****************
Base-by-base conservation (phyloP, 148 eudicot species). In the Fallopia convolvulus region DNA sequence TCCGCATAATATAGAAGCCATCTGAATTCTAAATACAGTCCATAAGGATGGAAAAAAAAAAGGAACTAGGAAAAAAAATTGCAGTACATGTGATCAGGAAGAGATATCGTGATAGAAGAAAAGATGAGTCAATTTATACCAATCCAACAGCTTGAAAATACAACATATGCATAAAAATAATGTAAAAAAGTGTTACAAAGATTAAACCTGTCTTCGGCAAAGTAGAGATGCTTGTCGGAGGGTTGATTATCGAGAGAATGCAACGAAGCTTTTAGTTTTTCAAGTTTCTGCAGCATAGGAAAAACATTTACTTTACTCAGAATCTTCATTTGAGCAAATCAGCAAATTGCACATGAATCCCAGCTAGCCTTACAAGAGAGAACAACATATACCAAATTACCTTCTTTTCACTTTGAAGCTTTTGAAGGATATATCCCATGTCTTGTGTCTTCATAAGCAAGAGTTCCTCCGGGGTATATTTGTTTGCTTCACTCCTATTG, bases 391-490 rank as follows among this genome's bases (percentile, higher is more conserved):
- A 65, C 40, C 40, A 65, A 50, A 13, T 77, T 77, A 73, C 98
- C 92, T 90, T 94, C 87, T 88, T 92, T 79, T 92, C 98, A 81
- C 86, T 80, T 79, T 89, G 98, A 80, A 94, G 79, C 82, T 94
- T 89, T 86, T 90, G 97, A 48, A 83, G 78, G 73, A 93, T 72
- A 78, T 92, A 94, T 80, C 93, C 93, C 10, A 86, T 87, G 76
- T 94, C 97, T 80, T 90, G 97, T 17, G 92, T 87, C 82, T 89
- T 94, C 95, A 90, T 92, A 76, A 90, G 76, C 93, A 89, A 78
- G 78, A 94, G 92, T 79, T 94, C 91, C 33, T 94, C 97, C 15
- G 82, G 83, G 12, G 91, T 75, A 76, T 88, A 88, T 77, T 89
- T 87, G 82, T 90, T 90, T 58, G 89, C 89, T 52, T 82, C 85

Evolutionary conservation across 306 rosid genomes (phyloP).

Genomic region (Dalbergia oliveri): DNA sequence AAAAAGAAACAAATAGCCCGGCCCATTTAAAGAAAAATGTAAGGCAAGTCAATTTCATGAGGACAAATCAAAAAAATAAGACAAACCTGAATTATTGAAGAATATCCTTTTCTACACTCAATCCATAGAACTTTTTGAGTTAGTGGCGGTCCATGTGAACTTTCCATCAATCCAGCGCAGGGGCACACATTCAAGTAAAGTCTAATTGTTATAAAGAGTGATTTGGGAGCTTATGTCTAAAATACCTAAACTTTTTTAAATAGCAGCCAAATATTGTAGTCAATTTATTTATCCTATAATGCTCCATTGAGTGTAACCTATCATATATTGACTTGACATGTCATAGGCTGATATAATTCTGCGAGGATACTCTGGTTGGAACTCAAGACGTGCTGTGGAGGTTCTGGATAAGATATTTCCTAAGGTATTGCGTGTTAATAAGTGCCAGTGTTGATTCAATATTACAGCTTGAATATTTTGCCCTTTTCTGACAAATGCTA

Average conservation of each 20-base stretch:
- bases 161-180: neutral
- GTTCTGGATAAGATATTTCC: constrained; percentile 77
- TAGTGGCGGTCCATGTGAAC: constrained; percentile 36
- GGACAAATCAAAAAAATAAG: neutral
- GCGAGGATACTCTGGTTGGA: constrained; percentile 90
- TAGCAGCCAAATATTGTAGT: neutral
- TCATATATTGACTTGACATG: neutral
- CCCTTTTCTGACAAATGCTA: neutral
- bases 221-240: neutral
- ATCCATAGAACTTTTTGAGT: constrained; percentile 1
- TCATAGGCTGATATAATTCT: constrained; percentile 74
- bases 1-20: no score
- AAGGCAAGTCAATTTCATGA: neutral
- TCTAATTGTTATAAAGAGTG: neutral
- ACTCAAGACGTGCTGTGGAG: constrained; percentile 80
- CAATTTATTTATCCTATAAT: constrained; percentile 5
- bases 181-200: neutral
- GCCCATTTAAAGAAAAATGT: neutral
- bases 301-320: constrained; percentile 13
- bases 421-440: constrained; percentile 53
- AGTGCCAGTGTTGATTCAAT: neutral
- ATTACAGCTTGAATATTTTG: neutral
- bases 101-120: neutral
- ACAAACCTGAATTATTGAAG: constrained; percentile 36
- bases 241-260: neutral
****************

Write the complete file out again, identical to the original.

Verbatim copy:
Base-by-base conservation (phyloP, 148 eudicot species). In the Fallopia convolvulus region DNA sequence TCCGCATAATATAGAAGCCATCTGAATTCTAAATACAGTCCATAAGGATGGAAAAAAAAAAGGAACTAGGAAAAAAAATTGCAGTACATGTGATCAGGAAGAGATATCGTGATAGAAGAAAAGATGAGTCAATTTATACCAATCCAACAGCTTGAAAATACAACATATGCATAAAAATAATGTAAAAAAGTGTTACAAAGATTAAACCTGTCTTCGGCAAAGTAGAGATGCTTGTCGGAGGGTTGATTATCGAGAGAATGCAACGAAGCTTTTAGTTTTTCAAGTTTCTGCAGCATAGGAAAAACATTTACTTTACTCAGAATCTTCATTTGAGCAAATCAGCAAATTGCACATGAATCCCAGCTAGCCTTACAAGAGAGAACAACATATACCAAATTACCTTCTTTTCACTTTGAAGCTTTTGAAGGATATATCCCATGTCTTGTGTCTTCATAAGCAAGAGTTCCTCCGGGGTATATTTGTTTGCTTCACTCCTATTG, bases 391-490 rank as follows among this genome's bases (percentile, higher is more conserved):
- A 65, C 40, C 40, A 65, A 50, A 13, T 77, T 77, A 73, C 98
- C 92, T 90, T 94, C 87, T 88, T 92, T 79, T 92, C 98, A 81
- C 86, T 80, T 79, T 89, G 98, A 80, A 94, G 79, C 82, T 94
- T 89, T 86, T 90, G 97, A 48, A 83, G 78, G 73, A 93, T 72
- A 78, T 92, A 94, T 80, C 93, C 93, C 10, A 86, T 87, G 76
- T 94, C 97, T 80, T 90, G 97, T 17, G 92, T 87, C 82, T 89
- T 94, C 95, A 90, T 92, A 76, A 90, G 76, C 93, A 89, A 78
- G 78, A 94, G 92, T 79, T 94, C 91, C 33, T 94, C 97, C 15
- G 82, G 83, G 12, G 91, T 75, A 76, T 88, A 88, T 77, T 89
- T 87, G 82, T 90, T 90, T 58, G 89, C 89, T 52, T 82, C 85

Evolutionary conservation across 306 rosid genomes (phyloP).

Genomic region (Dalbergia oliveri): DNA sequence AAAAAGAAACAAATAGCCCGGCCCATTTAAAGAAAAATGTAAGGCAAGTCAATTTCATGAGGACAAATCAAAAAAATAAGACAAACCTGAATTATTGAAGAATATCCTTTTCTACACTCAATCCATAGAACTTTTTGAGTTAGTGGCGGTCCATGTGAACTTTCCATCAATCCAGCGCAGGGGCACACATTCAAGTAAAGTCTAATTGTTATAAAGAGTGATTTGGGAGCTTATGTCTAAAATACCTAAACTTTTTTAAATAGCAGCCAAATATTGTAGTCAATTTATTTATCCTATAATGCTCCATTGAGTGTAACCTATCATATATTGACTTGACATGTCATAGGCTGATATAATTCTGCGAGGATACTCTGGTTGGAACTCAAGACGTGCTGTGGAGGTTCTGGATAAGATATTTCCTAAGGTATTGCGTGTTAATAAGTGCCAGTGTTGATTCAATATTACAGCTTGAATATTTTGCCCTTTTCTGACAAATGCTA

Average conservation of each 20-base stretch:
- bases 161-180: neutral
- GTTCTGGATAAGATATTTCC: constrained; percentile 77
- TAGTGGCGGTCCATGTGAAC: constrained; percentile 36
- GGACAAATCAAAAAAATAAG: neutral
- GCGAGGATACTCTGGTTGGA: constrained; percentile 90
- TAGCAGCCAAATATTGTAGT: neutral
- TCATATATTGACTTGACATG: neutral
- CCCTTTTCTGACAAATGCTA: neutral
- bases 221-240: neutral
- ATCCATAGAACTTTTTGAGT: constrained; percentile 1
- TCATAGGCTGATATAATTCT: constrained; percentile 74
- bases 1-20: no score
- AAGGCAAGTCAATTTCATGA: neutral
- TCTAATTGTTATAAAGAGTG: neutral
- ACTCAAGACGTGCTGTGGAG: constrained; percentile 80
- CAATTTATTTATCCTATAAT: constrained; percentile 5
- bases 181-200: neutral
- GCCCATTTAAAGAAAAATGT: neutral
- bases 301-320: constrained; percentile 13
- bases 421-440: constrained; percentile 53
- AGTGCCAGTGTTGATTCAAT: neutral
- ATTACAGCTTGAATATTTTG: neutral
- bases 101-120: neutral
- ACAAACCTGAATTATTGAAG: constrained; percentile 36
- bases 241-260: neutral